Summit of the Upper Falls, Yellowstone River. Yellowstone Park, Wyo., U.S.A.
figureposted on 01.01.1910, 00:00 authored by B.L. Singley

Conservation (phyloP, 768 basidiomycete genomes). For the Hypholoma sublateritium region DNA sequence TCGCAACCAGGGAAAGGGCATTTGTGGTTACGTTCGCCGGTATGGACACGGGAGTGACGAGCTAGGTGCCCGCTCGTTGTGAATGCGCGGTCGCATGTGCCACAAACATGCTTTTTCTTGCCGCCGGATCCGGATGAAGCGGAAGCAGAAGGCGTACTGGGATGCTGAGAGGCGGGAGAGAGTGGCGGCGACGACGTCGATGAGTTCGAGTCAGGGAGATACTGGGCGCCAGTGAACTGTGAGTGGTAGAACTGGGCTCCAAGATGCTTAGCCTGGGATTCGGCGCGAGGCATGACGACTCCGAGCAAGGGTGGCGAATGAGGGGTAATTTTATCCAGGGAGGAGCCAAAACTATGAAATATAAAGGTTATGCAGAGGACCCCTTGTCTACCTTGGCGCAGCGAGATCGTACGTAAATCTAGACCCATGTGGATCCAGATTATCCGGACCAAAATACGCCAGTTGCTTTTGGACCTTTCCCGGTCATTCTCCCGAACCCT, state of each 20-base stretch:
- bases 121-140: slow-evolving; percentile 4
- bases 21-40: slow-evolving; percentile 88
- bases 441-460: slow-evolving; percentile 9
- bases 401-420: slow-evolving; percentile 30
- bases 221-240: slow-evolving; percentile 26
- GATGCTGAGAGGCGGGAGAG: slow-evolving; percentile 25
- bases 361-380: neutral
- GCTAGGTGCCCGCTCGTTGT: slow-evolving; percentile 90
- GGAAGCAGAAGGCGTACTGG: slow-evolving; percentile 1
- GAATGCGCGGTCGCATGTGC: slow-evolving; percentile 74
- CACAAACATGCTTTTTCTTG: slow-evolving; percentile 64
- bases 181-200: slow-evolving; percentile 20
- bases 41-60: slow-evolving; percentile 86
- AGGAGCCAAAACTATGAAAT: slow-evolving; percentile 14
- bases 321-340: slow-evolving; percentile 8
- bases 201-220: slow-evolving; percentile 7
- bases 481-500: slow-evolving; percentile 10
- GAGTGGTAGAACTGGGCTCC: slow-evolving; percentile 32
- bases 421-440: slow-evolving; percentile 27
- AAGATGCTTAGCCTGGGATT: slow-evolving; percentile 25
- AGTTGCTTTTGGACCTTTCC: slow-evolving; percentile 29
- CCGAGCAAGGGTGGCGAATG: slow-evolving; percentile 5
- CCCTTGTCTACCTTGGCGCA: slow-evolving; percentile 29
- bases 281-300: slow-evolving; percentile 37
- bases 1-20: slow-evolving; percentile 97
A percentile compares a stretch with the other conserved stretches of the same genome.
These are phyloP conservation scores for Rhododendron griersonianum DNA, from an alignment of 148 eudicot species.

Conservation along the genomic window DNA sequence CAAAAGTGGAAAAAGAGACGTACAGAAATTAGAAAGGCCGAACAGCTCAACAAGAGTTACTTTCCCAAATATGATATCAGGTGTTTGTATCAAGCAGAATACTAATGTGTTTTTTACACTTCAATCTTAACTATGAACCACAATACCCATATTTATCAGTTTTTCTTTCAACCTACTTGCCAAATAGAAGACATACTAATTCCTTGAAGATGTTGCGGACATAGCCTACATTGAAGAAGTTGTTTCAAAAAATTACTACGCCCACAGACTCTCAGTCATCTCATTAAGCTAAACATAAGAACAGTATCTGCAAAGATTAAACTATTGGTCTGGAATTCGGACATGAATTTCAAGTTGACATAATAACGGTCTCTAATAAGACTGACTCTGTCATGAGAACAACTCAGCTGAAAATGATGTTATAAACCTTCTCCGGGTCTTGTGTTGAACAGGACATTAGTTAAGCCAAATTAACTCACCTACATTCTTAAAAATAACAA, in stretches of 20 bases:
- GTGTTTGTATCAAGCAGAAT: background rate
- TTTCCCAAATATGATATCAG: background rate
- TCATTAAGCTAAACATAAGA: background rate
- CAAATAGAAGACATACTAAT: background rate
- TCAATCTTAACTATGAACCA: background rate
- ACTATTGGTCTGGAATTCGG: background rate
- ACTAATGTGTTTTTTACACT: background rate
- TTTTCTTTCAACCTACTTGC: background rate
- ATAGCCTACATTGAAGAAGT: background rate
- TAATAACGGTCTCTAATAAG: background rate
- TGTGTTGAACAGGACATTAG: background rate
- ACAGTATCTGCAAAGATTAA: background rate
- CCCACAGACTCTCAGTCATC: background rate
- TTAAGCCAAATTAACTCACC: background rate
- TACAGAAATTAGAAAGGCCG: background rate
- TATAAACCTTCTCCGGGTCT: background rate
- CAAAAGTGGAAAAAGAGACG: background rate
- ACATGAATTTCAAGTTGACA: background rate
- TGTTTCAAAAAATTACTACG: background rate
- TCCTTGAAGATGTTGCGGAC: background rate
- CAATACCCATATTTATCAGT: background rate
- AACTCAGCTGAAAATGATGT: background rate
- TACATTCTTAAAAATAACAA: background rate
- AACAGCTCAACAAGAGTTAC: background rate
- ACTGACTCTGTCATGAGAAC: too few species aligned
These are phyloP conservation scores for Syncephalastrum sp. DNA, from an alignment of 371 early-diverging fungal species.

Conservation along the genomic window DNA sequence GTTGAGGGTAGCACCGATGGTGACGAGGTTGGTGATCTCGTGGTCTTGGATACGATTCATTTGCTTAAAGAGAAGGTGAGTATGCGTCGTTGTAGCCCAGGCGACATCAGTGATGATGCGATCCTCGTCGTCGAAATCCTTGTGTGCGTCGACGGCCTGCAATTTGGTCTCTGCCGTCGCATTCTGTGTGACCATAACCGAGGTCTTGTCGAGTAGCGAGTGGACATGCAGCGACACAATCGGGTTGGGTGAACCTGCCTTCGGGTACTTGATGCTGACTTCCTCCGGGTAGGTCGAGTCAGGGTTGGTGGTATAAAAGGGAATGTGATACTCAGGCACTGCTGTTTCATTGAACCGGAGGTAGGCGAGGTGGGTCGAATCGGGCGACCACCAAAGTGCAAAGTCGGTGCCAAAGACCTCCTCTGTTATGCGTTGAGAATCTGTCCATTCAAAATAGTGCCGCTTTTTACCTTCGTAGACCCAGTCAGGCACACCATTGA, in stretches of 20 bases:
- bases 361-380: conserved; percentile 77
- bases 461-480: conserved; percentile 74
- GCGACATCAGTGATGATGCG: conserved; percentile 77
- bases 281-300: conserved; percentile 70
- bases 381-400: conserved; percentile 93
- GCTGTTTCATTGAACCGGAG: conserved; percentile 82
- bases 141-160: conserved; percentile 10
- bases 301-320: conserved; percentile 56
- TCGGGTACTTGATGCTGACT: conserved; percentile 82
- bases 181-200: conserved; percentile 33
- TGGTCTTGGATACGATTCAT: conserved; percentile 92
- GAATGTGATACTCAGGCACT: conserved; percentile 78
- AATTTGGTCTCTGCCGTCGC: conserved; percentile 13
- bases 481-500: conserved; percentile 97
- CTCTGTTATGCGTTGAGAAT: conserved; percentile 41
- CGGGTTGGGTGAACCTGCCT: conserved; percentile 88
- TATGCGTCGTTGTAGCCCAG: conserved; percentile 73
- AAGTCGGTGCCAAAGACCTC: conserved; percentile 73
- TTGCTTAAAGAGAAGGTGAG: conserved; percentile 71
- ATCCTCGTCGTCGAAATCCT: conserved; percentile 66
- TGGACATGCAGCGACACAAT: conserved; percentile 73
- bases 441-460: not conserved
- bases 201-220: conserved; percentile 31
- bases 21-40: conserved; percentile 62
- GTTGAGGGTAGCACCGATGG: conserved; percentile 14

SUMMIT OF THE UPPER FALLS, YELLOWSTONE PARK. A steamer trip across Yellowstone lake is a ride never to be forgotten. The clear, pure, deep waters, the meandering, wooded shores, the graceful islands, and the surrounding lofty, snow-draped mountains, all conspire to make the trip a delight. The steamer always stops at Dot Island to give the passengers a chance to see a collection of buffalo, elk, deer, antelope and mountain sheep that are kept on the island during the summer, for the pleasure of those who take the steamer. Wise ones leave the coaches at the Thumb and across the lake by boat, thereby reaching the lake Hotel, at the outlet, ahead of the coaches. Here an excellent hotel and rare trout fishing make one feel that "life is worth living." When ready to move on, we take the coaches again for a sixteen mile ride down through Hayden Valley, along the banks of the Yellowstone River--often so close to the water's edge that from one's seat in the coach he may look down into the clear waters and see hundreds of big trout moving leisurely about or suddenly rising to the surface, to take in a bit of breakfast that has come his way. Nearing the Grand Canyon the river is compressed, and the waters--turned on edge--dash nervously but heroically into the narrowing gorge whose rugged walls cuff them about and tease them into hissing anger as they rush to the brink of the Upper Falls--and hen plunge into the canyon below.